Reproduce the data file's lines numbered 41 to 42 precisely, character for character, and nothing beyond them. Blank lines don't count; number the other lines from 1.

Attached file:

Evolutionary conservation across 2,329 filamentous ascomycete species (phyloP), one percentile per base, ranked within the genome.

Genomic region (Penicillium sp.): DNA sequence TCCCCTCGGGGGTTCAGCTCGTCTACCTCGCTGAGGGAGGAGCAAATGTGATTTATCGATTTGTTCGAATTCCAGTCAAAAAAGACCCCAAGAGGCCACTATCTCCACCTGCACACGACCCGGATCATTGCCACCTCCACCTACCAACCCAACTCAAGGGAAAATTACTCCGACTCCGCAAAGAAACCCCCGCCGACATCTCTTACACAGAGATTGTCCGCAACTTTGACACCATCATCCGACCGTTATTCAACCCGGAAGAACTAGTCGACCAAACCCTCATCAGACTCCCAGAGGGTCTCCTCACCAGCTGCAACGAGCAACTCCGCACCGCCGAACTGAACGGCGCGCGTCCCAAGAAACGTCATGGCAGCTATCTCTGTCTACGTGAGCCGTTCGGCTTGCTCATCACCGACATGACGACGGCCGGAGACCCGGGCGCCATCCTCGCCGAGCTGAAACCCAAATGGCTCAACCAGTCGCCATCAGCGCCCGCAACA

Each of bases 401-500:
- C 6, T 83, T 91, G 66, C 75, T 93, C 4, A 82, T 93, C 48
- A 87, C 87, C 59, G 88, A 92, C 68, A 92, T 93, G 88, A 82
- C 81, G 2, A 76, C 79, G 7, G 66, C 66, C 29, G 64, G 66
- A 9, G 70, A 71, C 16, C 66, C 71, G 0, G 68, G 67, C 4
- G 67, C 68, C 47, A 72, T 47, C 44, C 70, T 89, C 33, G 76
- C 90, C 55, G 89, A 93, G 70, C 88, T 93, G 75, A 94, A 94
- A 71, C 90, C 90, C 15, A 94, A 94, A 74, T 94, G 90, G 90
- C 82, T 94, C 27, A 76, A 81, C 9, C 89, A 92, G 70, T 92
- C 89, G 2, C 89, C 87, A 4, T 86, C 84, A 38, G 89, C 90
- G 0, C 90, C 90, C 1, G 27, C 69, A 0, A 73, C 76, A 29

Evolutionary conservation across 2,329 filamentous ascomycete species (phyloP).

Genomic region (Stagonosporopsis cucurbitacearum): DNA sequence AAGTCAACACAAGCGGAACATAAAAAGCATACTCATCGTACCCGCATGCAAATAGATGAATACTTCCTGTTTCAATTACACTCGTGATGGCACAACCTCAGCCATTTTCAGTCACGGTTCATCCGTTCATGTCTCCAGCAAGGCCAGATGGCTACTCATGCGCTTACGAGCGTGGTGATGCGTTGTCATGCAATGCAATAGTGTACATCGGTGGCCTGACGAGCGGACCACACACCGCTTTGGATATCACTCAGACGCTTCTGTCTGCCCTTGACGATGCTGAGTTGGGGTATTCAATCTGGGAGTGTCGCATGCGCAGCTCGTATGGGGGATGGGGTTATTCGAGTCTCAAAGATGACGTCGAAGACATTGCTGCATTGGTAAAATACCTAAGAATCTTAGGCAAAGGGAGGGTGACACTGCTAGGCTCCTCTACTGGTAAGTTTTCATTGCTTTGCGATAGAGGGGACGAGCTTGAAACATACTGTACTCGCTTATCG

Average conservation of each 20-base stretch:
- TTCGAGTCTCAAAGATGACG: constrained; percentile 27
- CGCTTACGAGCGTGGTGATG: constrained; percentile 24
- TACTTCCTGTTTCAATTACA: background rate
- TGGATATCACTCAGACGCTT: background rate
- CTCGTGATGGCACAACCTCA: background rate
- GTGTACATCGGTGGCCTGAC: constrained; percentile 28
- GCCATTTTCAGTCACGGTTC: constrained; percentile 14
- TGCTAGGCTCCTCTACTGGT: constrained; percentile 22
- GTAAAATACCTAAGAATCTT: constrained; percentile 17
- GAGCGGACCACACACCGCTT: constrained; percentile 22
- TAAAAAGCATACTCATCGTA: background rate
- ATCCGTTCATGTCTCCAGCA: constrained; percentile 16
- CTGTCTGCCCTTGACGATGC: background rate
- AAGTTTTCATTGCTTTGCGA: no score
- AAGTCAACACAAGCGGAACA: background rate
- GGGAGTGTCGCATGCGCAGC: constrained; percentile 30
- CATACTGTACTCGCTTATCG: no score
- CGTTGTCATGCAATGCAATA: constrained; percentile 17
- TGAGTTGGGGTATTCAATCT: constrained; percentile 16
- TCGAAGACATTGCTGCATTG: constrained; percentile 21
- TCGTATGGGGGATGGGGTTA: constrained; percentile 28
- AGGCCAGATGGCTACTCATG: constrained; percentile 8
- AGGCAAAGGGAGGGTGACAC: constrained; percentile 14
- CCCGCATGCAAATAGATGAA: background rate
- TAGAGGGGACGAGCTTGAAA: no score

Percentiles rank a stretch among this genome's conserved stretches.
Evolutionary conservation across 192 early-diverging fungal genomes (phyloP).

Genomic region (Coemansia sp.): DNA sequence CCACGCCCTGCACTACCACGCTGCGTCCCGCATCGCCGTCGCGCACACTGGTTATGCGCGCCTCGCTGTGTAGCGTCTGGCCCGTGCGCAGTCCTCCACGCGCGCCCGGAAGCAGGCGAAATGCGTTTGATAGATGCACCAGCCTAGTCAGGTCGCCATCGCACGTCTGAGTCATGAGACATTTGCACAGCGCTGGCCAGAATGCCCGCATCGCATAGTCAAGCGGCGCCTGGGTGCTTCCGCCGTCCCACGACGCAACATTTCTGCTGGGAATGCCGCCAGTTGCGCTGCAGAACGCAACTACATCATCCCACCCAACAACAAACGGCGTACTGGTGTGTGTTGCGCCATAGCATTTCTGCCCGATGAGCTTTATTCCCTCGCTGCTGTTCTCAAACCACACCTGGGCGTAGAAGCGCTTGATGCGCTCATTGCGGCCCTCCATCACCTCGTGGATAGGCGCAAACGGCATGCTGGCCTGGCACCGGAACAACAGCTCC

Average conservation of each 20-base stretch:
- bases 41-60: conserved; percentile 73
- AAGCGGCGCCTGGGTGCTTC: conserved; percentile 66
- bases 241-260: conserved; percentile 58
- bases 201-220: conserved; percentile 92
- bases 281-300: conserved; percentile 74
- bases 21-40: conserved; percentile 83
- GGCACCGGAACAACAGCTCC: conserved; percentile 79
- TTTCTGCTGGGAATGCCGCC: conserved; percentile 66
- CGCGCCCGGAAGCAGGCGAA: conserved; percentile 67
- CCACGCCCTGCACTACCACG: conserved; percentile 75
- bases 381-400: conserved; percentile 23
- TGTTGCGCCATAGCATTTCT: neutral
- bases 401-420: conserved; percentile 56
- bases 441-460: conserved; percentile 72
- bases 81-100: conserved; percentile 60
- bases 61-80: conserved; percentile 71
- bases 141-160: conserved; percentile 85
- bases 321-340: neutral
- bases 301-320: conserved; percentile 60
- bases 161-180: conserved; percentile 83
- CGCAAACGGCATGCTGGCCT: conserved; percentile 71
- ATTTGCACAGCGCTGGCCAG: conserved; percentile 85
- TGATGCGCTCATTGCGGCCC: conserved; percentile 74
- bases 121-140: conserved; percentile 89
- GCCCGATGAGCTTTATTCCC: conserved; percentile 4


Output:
- TAGAGGGGACGAGCTTGAAA: no score

Percentiles rank a stretch among this genome's conserved stretches.